Is Law School for Me?

Pre-Law Handbook
Is Law School for Me?

Many lawyers end up dissatisfied with their occupation. Please ask yourself, why is that, and why will you be different?

There are many good reasons for going to law school. There are just as many reasons not to go. You will be committing yourself to three years that will leave the typical student with a mound of debt. Therefore, evaluate carefully your reasons for choosing whether to attend law school. You will find that motivation is a make it or break it factor in law school, and it begins by making careful decisions to which you are committed.

One available method of learning more about the practice of law is to Intern in a law office. Many Truman students have. Typically this is over the summer months, and you might be able to earn as many as 15 credits. In the Social Science Division, Dr. Vorkink is the person who oversees internships. He will want to make sure you have a position that provides an educational experience. Internships are also favored by many law schools because they know an applicant has some idea of the future they are undertaking. Short of an internship experience, find trained attorneys and talk to them: what do they like? what don’t they like? what would they do differently? And read. Read some more.

Law School at a Glance

  • Subject Matter: Knowing just what type of law you want to practice is fine, but not necessary. Your first year curriculum is near-uniform at all ABA approved law schools. Further, the subject matter will soon seem secondary to the learning of a technique. The technique involves continuous research, narrowing of issues, sorting fact, and preparing alternative theories and arguments. They call it “thinking like a lawyer.”

In your second and third years, you will have more opportunity to choose elective courses, but still most law schools consider a legal education to be a general education: you do not “major” in something as you do in undergraduate years, although in plotting career paths, future litigators and future corporate attorneys end up in different elective courses. With the web at your fingers, visit a couple schools and see what they say about this.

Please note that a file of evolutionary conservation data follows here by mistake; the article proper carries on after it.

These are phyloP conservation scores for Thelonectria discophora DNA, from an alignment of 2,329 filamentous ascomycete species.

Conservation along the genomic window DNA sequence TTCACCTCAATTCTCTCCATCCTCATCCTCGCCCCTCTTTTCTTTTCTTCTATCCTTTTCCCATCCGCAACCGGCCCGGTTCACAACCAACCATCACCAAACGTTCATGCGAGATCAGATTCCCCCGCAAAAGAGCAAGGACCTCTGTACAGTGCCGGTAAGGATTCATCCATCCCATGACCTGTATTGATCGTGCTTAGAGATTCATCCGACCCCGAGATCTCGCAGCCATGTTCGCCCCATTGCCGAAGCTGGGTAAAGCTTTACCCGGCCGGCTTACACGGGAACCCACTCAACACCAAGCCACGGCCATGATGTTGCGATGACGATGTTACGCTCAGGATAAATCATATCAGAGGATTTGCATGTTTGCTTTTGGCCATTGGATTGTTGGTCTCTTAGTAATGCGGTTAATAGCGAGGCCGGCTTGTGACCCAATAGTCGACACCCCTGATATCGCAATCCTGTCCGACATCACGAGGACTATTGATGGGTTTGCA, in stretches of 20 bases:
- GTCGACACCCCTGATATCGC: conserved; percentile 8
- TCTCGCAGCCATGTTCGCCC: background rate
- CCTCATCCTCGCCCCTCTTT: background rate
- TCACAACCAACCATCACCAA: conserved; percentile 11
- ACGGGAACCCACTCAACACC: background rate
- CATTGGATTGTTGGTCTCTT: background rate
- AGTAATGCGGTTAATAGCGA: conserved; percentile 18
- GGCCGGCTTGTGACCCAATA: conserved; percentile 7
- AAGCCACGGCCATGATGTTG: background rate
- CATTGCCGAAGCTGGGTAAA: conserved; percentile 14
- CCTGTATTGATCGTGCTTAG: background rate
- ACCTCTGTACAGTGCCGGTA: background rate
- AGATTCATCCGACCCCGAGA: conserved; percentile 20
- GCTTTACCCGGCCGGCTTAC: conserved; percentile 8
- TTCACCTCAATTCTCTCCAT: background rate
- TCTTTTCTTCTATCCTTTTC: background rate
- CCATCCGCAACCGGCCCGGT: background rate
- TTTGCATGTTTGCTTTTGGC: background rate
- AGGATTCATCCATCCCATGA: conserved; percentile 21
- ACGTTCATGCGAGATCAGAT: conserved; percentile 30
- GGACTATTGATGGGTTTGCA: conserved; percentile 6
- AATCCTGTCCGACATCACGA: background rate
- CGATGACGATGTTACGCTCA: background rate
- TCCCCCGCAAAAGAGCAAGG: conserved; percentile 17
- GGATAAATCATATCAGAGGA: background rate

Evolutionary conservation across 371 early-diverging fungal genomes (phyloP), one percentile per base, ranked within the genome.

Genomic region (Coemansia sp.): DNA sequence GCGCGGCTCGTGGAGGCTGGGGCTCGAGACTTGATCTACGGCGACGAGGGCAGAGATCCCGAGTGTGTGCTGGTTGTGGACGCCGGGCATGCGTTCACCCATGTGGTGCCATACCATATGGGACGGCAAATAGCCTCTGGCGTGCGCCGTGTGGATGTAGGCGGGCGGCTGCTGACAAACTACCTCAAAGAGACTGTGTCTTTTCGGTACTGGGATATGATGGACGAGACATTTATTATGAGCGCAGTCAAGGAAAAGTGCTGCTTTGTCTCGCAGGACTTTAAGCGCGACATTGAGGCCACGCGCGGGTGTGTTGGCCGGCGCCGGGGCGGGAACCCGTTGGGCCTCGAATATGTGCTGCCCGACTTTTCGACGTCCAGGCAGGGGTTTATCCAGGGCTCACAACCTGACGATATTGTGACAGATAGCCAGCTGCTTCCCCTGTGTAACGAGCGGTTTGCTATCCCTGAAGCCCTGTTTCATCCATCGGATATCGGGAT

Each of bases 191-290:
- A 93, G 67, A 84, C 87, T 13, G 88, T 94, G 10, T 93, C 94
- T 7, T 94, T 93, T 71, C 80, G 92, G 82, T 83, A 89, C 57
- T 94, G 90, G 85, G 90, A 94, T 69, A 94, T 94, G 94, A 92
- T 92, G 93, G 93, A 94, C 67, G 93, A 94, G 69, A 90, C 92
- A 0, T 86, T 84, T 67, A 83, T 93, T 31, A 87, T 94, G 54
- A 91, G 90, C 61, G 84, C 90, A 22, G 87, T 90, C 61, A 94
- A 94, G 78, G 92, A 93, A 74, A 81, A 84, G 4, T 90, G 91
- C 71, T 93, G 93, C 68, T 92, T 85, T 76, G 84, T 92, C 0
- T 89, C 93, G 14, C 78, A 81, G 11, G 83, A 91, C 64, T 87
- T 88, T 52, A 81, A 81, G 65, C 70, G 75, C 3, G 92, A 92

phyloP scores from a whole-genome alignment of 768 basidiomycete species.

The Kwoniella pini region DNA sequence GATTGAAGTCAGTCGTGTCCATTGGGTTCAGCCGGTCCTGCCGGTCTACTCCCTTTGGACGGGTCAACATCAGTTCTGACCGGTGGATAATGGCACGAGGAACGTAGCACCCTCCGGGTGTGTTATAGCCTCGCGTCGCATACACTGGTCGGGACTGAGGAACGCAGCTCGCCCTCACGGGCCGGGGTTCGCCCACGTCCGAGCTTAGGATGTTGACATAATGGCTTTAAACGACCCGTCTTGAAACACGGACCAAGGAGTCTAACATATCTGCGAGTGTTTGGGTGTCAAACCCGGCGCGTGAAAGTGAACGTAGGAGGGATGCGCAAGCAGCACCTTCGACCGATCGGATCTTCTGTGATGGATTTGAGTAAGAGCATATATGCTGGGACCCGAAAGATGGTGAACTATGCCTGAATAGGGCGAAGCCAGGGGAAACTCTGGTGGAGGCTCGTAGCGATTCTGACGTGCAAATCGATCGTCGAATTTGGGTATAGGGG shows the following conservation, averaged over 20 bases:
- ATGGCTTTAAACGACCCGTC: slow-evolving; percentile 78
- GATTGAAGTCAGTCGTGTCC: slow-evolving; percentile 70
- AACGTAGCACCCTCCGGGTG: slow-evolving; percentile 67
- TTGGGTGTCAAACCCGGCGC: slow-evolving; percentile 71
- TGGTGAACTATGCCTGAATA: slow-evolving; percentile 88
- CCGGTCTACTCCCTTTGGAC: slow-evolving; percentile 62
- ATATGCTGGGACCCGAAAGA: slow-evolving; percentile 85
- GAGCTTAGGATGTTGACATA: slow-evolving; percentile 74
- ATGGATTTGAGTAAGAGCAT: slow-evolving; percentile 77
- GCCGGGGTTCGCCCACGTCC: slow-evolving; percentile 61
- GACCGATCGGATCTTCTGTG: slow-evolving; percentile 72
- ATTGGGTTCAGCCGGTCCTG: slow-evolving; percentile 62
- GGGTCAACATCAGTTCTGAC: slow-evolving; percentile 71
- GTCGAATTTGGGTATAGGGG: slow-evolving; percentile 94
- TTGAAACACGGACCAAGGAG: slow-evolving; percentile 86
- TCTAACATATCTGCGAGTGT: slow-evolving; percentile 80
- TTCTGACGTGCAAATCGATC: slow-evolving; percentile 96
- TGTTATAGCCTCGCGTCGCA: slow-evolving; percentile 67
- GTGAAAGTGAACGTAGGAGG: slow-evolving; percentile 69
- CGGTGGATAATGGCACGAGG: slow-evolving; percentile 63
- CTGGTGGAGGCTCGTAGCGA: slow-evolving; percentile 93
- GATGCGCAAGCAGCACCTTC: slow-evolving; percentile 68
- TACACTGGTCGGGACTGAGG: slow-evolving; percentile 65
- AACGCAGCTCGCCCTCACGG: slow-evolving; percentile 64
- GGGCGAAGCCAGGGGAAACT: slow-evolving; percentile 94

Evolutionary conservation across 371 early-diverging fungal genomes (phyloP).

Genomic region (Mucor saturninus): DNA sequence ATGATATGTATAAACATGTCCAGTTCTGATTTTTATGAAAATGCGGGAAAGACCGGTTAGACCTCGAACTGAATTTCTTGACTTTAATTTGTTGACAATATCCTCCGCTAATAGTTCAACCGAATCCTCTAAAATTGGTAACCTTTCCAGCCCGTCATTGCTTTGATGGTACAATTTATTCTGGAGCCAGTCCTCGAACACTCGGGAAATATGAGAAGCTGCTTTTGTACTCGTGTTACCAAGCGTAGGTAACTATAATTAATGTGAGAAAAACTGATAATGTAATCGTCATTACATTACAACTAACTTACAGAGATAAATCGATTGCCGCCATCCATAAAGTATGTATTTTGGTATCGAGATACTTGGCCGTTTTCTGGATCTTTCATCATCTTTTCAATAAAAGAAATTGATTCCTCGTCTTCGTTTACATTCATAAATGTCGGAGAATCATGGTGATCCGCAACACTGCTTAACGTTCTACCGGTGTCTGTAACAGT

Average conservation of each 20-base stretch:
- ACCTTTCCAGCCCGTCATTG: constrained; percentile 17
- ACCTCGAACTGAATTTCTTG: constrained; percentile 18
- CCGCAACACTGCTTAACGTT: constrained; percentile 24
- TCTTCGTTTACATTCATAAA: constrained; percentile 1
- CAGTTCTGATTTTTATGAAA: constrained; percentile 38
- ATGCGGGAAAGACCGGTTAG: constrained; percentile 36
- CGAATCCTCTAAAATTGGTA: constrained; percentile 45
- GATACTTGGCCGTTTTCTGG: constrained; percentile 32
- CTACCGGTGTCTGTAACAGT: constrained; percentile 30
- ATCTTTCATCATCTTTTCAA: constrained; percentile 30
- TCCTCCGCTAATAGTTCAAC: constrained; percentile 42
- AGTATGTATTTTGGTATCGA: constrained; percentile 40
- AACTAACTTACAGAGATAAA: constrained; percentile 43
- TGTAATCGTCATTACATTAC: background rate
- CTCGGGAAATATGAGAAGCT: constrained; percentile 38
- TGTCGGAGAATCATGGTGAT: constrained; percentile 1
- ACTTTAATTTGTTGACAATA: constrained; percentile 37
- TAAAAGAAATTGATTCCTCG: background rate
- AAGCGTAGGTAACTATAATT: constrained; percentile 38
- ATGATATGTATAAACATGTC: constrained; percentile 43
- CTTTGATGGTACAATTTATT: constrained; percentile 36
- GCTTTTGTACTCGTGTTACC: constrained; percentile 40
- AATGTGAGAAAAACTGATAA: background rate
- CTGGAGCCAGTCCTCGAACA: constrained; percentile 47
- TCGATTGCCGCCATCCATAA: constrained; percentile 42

• The Environment: You may complete law school having never quite figured out what happened to the Socratic method of teaching that you were promised in the movie “The Paper Chase” — being grilled relentlessly by a pompous professor who “loves the law.” While that teaching style does still exist, there are more and more professors who lecture, form discussion groups, and use only volunteers in class. Still, you may encounter an air of competition that was missing from more informal undergraduate classes. Some of this really depends on the culture of the school you attend, and this might be a factor in where you choose to apply.

Law classes are larger than the typical Truman undergraduate class; many law schools enroll an entering class of 200-500 student. The students are then grouped into smaller sections, commonly ranging from 50 to 75; it is this group of people with whom you will have all of your first year classes. Most law schools arrange for first year classes to include at least one small-section class of 20-30 students. Many students organize themselves into smaller study groups, as well.

Tools for Success

 

  • Strong Reading Skills: The reading in most law programs is voluminous, if not overwhelming. And casebooks do not grace best seller lists. As indicated above, the subject matter is but a part of the reason for reading — much of the goal is to train you to “think like a lawyer,” which means analytically, and analogically. Sharp comprehension skills are needed as legal outcomes can depend on the choice of one word. If you do not like to read, or do not want to devote a lot of time to reading, consider alternative careers.
  • Communication Skills: Communication is as important as reading. Legal writing values conciseness and precision. It is no mistake that many successful law students have a background in English. And it is also no mistake that many have a background in debate: even if you have never spoken before a crowd of more than two, you may find yourself reciting before 100 fellow students. While not absolutely necessary to complete legal training, it will help to be articulate, to be able to think on your feet and respond under pressure. Activities such as forensics (speech and debate) and theatre give opportunities to sharpen these skills.